3. OK, barring a stunner, Tiger is going to pick Tiger. What advice would you give Tiger the captain about how to use Tiger the player?
Harig: Play best-ball only, and put yourself with a strong partner such as Justin Thomas, who can do all the work by himself if necessary. That means playing once on Thursday and then only once during Saturday's double session.
Collins: Your No. 1 role as captain should be to spend more time being the captain rather than being the player. Big picture, this event means nothing compared to you competing in majors down the road. We couldn't forgive you if you got hurt ... I'm not even going to finish that thought because it'll just make me mad.
O'Connor: Just have fun with it. This event will have no lasting impact on your legacy, so don't worry about public perception as it relates to how you manage the man in the mirror. If you have a hot hand and feel strong, put yourself out there as much as possible. If you feel you need to limit your play to remain totally engaged with the team, as captain, then do that.
Schlabach: Don't overdo it. I agree with Bob. Play best-ball only, and let the younger guys do the heavy lifting. Be a good leader and captain. Make sure Patrick Reed is happy with his playing partners.
Pietruszkiewicz: Rest. As much rest as possible. Did I mention rest? No need to push it, especially during Saturday's double session. Remember, Tiger wants to win more tournaments and more majors. Nobody has any clue what his career record is in the Ryder Cup, never mind what his stats are in the Presidents Cup. Don't risk long-term potential for the meaningless short term.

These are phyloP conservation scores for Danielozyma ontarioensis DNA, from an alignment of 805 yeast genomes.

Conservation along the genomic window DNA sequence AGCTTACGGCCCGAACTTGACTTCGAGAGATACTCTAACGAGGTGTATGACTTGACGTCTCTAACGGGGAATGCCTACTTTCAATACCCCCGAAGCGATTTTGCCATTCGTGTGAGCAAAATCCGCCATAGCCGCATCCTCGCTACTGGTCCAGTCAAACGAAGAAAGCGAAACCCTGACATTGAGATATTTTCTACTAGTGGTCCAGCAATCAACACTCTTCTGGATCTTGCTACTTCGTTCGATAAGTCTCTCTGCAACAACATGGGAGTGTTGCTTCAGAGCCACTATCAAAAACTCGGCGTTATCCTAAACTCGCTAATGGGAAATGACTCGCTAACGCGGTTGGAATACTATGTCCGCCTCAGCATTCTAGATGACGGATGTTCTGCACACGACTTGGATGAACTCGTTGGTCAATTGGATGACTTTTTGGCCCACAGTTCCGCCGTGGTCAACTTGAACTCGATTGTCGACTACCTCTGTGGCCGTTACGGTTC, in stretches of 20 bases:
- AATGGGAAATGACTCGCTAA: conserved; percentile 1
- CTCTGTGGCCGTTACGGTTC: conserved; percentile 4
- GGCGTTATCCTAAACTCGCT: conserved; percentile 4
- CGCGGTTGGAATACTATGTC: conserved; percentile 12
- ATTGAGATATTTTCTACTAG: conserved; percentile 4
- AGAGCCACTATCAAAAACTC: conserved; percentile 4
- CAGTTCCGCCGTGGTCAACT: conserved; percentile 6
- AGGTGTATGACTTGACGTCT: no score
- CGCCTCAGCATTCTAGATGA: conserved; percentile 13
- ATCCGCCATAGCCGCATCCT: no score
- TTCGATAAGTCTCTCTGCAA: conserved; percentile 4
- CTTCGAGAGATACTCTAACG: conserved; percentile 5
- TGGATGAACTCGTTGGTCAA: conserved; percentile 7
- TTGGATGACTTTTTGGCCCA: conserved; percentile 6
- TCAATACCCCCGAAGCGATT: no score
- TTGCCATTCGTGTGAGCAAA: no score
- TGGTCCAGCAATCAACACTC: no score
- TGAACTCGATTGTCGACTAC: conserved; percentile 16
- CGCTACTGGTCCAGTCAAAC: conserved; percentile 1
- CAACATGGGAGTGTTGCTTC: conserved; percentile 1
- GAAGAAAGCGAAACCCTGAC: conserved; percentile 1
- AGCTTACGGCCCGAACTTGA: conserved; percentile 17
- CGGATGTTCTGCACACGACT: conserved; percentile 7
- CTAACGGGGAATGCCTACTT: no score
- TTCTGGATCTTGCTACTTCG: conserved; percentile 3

4. Will (or should) the Ryder Cup drama have any impact on whether or not Woods picks Patrick Reed?
Harig: It shouldn't. Tiger has said he and Reed spoke in the aftermath, and you'd like to think they have moved on from it. Believe me, if Reed is not picked, then it becomes an issue all over again.
Collins: It shouldn't be, but we're all human here (I'm almost positive). Here's where Tiger can shine as captain, and why he'll make a great Ryder Cup captain. The U.S. loses because the Europeans put their differences aside and play as a team. The U.S. team hasn't been able to do that. Tiger would be the guy whom a team would follow. If Tiger asks, are YOU saying no? Neither would they.
O'Connor: I don't think so. Though he is the ultimate individualist, Tiger is a big enough sports fan to know that winning teams put aside petty differences. Plenty of championship coaches have put up with gifted players they didn't like in pursuit of victory. Tiger will pick the guys who will help him win, and Reed is one of them.